Sounds like a class aimed at porn set Fluffers, but alas this kind of hardening off is not that racy.
Sometimes I am amazed at how far I will go to cut corners. The truth is, I'm kind of a crappy gardener that way. I blame it on being a fire sign and elementally in opposition to growing things. I can say that because I live in California, where talking about your astrological chart in general conversation is as requisite as submitting a C.V. to a prospective employer. Fire signs have a tendency to burn things. You should see me in the kitchen. I'm notorious for burning food and/or myself. I also have a lot of air in my chart. And wouldn't you know it, this past week I burned up all my transplants with wind. You'd think that a year in private astrology lessons would have at least enhanced my self knowledge. Nope.
So here's the really dumb ass thing that I did. After diligently caring for trays of seedlings over the course of several weeks, I was eager to get them into the ground as they were clambering for more nutrition and root space. In my over excitement, I skipped that oh so crucial step of slowly transitioning the plants to the outdoors by giving them increasing levels of outside time over the course of a week or so, i.e., hardening off. The transplants might have been okay in a moderate weather setting, but when you've got a gale that could shame the north wind on the Gitche Gumee, you'd be a poor sailor to set your transplants adrift in that gusty blow. I am, sadly, such a woeful sailor, casting my defenseless sprouts upwind, like Captain E.H. Smith giving his final orders to leave the ship. This is the wreckage:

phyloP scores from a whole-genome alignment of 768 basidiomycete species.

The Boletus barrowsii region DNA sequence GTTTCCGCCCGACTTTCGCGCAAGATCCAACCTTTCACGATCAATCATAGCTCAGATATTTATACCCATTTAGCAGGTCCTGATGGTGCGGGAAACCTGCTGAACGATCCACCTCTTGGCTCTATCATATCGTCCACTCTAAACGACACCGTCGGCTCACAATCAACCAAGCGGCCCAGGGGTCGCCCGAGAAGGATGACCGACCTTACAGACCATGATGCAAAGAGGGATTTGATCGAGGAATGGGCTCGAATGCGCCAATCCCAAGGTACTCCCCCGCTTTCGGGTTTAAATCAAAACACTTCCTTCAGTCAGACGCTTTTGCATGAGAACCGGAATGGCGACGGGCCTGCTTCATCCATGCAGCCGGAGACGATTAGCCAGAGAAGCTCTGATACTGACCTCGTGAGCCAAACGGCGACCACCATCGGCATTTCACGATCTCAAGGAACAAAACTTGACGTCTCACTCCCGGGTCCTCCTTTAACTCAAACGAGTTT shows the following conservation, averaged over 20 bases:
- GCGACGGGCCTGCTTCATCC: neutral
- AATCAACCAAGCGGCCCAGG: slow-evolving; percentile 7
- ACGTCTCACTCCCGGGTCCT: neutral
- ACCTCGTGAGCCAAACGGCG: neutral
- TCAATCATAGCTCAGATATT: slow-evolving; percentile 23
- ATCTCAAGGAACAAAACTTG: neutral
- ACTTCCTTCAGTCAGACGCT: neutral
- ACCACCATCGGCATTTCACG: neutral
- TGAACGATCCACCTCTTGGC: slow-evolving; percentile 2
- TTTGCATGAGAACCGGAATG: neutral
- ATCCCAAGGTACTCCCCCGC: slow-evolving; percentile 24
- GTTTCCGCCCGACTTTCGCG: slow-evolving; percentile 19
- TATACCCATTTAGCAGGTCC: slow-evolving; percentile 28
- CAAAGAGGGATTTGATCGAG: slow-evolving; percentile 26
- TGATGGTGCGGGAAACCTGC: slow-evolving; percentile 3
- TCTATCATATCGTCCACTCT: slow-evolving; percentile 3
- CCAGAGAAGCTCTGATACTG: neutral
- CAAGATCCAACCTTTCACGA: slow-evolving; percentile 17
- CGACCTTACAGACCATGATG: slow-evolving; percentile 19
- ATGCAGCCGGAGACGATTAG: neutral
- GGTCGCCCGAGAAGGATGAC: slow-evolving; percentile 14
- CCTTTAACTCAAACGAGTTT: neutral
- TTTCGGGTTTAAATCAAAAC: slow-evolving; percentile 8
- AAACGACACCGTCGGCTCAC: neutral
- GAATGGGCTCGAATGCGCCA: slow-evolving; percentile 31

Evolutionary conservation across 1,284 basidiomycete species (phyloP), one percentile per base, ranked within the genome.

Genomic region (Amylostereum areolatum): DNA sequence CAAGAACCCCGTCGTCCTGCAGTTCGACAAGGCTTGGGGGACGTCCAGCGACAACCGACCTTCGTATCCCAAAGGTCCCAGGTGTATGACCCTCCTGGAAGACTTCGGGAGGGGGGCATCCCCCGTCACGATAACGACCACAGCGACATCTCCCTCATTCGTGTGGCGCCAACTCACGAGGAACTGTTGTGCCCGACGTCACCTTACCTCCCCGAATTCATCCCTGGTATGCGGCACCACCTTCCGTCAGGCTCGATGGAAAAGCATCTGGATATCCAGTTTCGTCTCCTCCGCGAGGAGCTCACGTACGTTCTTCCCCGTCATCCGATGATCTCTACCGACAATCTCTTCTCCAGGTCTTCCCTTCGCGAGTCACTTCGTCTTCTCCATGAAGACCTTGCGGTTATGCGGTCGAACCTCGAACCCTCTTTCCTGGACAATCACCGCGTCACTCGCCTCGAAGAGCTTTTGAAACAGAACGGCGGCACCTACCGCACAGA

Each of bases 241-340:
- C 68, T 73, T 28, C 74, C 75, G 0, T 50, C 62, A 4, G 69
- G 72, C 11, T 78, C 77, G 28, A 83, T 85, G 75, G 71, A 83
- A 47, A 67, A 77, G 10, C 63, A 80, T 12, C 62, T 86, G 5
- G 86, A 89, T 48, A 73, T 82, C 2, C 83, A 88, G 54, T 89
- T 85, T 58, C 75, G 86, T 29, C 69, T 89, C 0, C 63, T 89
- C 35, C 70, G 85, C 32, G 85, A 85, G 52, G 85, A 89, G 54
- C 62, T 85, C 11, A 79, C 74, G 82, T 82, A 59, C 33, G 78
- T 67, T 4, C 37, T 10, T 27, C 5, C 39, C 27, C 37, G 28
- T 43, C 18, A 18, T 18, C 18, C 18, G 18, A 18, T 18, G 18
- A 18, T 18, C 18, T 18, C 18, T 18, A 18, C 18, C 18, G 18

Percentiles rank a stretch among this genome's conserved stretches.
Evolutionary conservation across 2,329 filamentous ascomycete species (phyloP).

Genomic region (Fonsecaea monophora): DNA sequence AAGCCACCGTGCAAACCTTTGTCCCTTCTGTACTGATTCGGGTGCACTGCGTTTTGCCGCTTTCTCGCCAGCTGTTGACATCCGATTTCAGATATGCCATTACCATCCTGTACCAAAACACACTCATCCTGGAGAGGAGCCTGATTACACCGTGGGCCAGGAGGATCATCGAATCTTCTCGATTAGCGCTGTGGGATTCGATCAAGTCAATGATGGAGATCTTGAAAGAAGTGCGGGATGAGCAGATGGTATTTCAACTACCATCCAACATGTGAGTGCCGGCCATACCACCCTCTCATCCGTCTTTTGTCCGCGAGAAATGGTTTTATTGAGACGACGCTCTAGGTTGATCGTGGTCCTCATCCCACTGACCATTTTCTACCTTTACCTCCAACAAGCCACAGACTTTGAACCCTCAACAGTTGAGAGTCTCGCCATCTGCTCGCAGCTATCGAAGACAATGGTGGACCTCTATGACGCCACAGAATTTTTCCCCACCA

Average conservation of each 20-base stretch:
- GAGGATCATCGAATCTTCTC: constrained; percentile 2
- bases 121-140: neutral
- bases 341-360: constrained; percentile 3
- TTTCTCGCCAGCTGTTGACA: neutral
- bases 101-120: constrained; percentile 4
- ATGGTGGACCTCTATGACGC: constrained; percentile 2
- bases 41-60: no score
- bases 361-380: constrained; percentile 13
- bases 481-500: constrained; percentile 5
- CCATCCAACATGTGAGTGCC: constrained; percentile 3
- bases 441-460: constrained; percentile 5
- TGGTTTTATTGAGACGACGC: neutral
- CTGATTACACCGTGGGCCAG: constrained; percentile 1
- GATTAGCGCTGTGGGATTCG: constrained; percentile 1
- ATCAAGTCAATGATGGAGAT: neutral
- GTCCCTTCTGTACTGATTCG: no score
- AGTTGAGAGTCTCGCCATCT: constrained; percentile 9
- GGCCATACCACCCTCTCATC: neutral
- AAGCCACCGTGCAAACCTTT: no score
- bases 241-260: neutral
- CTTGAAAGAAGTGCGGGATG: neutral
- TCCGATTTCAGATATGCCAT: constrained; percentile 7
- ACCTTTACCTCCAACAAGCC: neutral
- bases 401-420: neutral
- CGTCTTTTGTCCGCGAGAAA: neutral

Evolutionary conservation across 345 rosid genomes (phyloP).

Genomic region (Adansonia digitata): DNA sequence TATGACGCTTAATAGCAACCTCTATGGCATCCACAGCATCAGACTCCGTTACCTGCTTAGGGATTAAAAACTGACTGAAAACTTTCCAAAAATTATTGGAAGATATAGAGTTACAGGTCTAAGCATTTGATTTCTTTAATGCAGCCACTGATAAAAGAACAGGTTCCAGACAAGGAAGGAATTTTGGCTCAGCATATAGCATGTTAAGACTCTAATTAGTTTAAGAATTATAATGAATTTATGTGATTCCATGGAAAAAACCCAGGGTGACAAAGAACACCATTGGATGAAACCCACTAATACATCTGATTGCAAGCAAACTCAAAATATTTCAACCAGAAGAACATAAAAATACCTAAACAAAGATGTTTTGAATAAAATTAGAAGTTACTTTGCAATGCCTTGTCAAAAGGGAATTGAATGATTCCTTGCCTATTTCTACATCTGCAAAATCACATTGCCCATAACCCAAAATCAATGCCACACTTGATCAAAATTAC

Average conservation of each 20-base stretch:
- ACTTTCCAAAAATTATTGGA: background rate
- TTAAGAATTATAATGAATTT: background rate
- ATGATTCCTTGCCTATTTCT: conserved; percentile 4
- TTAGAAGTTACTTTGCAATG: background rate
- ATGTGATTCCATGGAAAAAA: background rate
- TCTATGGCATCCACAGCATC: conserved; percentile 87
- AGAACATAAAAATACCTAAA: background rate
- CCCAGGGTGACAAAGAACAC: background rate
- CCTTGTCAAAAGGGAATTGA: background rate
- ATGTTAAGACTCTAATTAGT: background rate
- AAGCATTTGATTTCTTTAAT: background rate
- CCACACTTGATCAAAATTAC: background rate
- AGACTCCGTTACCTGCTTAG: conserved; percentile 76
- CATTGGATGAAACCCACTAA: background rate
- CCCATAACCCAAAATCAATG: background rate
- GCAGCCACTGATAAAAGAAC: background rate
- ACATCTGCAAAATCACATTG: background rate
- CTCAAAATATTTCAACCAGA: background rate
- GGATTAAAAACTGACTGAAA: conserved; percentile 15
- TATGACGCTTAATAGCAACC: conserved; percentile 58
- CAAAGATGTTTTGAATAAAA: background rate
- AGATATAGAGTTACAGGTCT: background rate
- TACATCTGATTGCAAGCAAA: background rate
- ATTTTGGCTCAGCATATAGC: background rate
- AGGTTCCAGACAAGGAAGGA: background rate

I would estimate that at least 50% did not make it and would be surprised if there were any survivors in the end. Fortunately, most transplants were peas and as I've said before, we live in a year round pea growing climate.